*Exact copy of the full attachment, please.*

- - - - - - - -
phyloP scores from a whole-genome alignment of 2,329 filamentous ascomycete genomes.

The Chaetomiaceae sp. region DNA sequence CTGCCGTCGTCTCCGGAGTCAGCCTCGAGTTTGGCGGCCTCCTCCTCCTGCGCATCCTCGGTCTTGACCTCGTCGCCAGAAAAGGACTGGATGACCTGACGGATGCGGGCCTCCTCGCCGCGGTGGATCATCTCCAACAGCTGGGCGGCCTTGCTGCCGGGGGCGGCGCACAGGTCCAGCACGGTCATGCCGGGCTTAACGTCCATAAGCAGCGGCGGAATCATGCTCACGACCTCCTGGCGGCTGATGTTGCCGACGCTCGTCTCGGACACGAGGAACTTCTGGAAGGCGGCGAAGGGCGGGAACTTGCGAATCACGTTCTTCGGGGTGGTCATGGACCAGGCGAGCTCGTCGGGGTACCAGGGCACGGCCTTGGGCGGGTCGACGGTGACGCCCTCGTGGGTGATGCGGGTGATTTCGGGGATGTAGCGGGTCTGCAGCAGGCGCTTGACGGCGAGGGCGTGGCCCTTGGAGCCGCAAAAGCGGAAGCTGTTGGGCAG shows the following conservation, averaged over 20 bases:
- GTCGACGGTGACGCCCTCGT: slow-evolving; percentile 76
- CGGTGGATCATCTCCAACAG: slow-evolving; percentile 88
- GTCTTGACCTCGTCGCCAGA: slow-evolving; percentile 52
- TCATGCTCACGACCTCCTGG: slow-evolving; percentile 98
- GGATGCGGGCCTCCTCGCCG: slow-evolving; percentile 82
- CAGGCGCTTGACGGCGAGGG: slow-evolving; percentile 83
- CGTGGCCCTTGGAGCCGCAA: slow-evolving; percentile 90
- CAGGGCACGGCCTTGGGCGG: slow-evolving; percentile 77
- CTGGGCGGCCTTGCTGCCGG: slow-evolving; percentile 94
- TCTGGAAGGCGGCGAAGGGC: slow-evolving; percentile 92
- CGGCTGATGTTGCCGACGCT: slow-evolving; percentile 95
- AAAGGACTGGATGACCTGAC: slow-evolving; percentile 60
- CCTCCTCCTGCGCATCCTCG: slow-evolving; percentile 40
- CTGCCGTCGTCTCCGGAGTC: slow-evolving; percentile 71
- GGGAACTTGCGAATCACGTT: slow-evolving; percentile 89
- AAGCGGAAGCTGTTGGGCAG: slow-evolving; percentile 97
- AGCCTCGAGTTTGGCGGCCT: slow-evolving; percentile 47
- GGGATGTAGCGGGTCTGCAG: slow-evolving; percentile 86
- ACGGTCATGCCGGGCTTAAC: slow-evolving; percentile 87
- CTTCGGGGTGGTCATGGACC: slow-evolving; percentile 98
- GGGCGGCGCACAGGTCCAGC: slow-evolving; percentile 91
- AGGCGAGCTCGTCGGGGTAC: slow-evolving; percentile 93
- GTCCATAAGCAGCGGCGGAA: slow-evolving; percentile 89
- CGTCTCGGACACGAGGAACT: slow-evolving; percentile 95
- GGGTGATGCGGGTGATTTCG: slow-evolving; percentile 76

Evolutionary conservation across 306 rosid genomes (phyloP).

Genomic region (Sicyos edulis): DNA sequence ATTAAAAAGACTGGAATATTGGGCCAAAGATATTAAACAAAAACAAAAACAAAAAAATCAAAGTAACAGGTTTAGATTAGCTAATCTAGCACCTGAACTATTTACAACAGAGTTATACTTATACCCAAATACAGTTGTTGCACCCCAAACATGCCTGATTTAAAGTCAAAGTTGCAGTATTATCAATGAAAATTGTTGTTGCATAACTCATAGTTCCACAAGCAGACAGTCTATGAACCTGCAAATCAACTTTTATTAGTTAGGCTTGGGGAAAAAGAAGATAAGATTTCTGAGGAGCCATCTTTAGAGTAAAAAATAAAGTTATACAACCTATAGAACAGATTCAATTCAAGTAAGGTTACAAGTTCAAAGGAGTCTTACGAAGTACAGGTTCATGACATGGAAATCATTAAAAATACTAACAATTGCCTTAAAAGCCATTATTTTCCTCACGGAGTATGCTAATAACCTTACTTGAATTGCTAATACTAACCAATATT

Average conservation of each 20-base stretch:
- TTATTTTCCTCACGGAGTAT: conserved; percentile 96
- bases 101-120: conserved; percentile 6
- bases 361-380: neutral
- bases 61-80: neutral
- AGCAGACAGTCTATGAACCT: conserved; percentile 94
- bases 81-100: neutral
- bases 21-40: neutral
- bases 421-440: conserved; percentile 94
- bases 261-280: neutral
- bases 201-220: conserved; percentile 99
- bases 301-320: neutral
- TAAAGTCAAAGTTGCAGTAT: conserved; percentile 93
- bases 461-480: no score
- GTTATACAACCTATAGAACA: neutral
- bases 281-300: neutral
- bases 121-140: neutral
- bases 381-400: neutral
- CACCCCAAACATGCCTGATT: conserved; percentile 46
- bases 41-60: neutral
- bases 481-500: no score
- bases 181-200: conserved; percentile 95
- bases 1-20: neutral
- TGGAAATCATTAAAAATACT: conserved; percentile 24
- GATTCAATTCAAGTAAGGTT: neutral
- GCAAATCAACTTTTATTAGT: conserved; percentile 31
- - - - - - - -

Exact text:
phyloP scores from a whole-genome alignment of 2,329 filamentous ascomycete genomes.

The Chaetomiaceae sp. region DNA sequence CTGCCGTCGTCTCCGGAGTCAGCCTCGAGTTTGGCGGCCTCCTCCTCCTGCGCATCCTCGGTCTTGACCTCGTCGCCAGAAAAGGACTGGATGACCTGACGGATGCGGGCCTCCTCGCCGCGGTGGATCATCTCCAACAGCTGGGCGGCCTTGCTGCCGGGGGCGGCGCACAGGTCCAGCACGGTCATGCCGGGCTTAACGTCCATAAGCAGCGGCGGAATCATGCTCACGACCTCCTGGCGGCTGATGTTGCCGACGCTCGTCTCGGACACGAGGAACTTCTGGAAGGCGGCGAAGGGCGGGAACTTGCGAATCACGTTCTTCGGGGTGGTCATGGACCAGGCGAGCTCGTCGGGGTACCAGGGCACGGCCTTGGGCGGGTCGACGGTGACGCCCTCGTGGGTGATGCGGGTGATTTCGGGGATGTAGCGGGTCTGCAGCAGGCGCTTGACGGCGAGGGCGTGGCCCTTGGAGCCGCAAAAGCGGAAGCTGTTGGGCAG shows the following conservation, averaged over 20 bases:
- GTCGACGGTGACGCCCTCGT: slow-evolving; percentile 76
- CGGTGGATCATCTCCAACAG: slow-evolving; percentile 88
- GTCTTGACCTCGTCGCCAGA: slow-evolving; percentile 52
- TCATGCTCACGACCTCCTGG: slow-evolving; percentile 98
- GGATGCGGGCCTCCTCGCCG: slow-evolving; percentile 82
- CAGGCGCTTGACGGCGAGGG: slow-evolving; percentile 83
- CGTGGCCCTTGGAGCCGCAA: slow-evolving; percentile 90
- CAGGGCACGGCCTTGGGCGG: slow-evolving; percentile 77
- CTGGGCGGCCTTGCTGCCGG: slow-evolving; percentile 94
- TCTGGAAGGCGGCGAAGGGC: slow-evolving; percentile 92
- CGGCTGATGTTGCCGACGCT: slow-evolving; percentile 95
- AAAGGACTGGATGACCTGAC: slow-evolving; percentile 60
- CCTCCTCCTGCGCATCCTCG: slow-evolving; percentile 40
- CTGCCGTCGTCTCCGGAGTC: slow-evolving; percentile 71
- GGGAACTTGCGAATCACGTT: slow-evolving; percentile 89
- AAGCGGAAGCTGTTGGGCAG: slow-evolving; percentile 97
- AGCCTCGAGTTTGGCGGCCT: slow-evolving; percentile 47
- GGGATGTAGCGGGTCTGCAG: slow-evolving; percentile 86
- ACGGTCATGCCGGGCTTAAC: slow-evolving; percentile 87
- CTTCGGGGTGGTCATGGACC: slow-evolving; percentile 98
- GGGCGGCGCACAGGTCCAGC: slow-evolving; percentile 91
- AGGCGAGCTCGTCGGGGTAC: slow-evolving; percentile 93
- GTCCATAAGCAGCGGCGGAA: slow-evolving; percentile 89
- CGTCTCGGACACGAGGAACT: slow-evolving; percentile 95
- GGGTGATGCGGGTGATTTCG: slow-evolving; percentile 76

Evolutionary conservation across 306 rosid genomes (phyloP).

Genomic region (Sicyos edulis): DNA sequence ATTAAAAAGACTGGAATATTGGGCCAAAGATATTAAACAAAAACAAAAACAAAAAAATCAAAGTAACAGGTTTAGATTAGCTAATCTAGCACCTGAACTATTTACAACAGAGTTATACTTATACCCAAATACAGTTGTTGCACCCCAAACATGCCTGATTTAAAGTCAAAGTTGCAGTATTATCAATGAAAATTGTTGTTGCATAACTCATAGTTCCACAAGCAGACAGTCTATGAACCTGCAAATCAACTTTTATTAGTTAGGCTTGGGGAAAAAGAAGATAAGATTTCTGAGGAGCCATCTTTAGAGTAAAAAATAAAGTTATACAACCTATAGAACAGATTCAATTCAAGTAAGGTTACAAGTTCAAAGGAGTCTTACGAAGTACAGGTTCATGACATGGAAATCATTAAAAATACTAACAATTGCCTTAAAAGCCATTATTTTCCTCACGGAGTATGCTAATAACCTTACTTGAATTGCTAATACTAACCAATATT

Average conservation of each 20-base stretch:
- TTATTTTCCTCACGGAGTAT: conserved; percentile 96
- bases 101-120: conserved; percentile 6
- bases 361-380: neutral
- bases 61-80: neutral
- AGCAGACAGTCTATGAACCT: conserved; percentile 94
- bases 81-100: neutral
- bases 21-40: neutral
- bases 421-440: conserved; percentile 94
- bases 261-280: neutral
- bases 201-220: conserved; percentile 99
- bases 301-320: neutral
- TAAAGTCAAAGTTGCAGTAT: conserved; percentile 93
- bases 461-480: no score
- GTTATACAACCTATAGAACA: neutral
- bases 281-300: neutral
- bases 121-140: neutral
- bases 381-400: neutral
- CACCCCAAACATGCCTGATT: conserved; percentile 46
- bases 41-60: neutral
- bases 481-500: no score
- bases 181-200: conserved; percentile 95
- bases 1-20: neutral
- TGGAAATCATTAAAAATACT: conserved; percentile 24
- GATTCAATTCAAGTAAGGTT: neutral
- GCAAATCAACTTTTATTAGT: conserved; percentile 31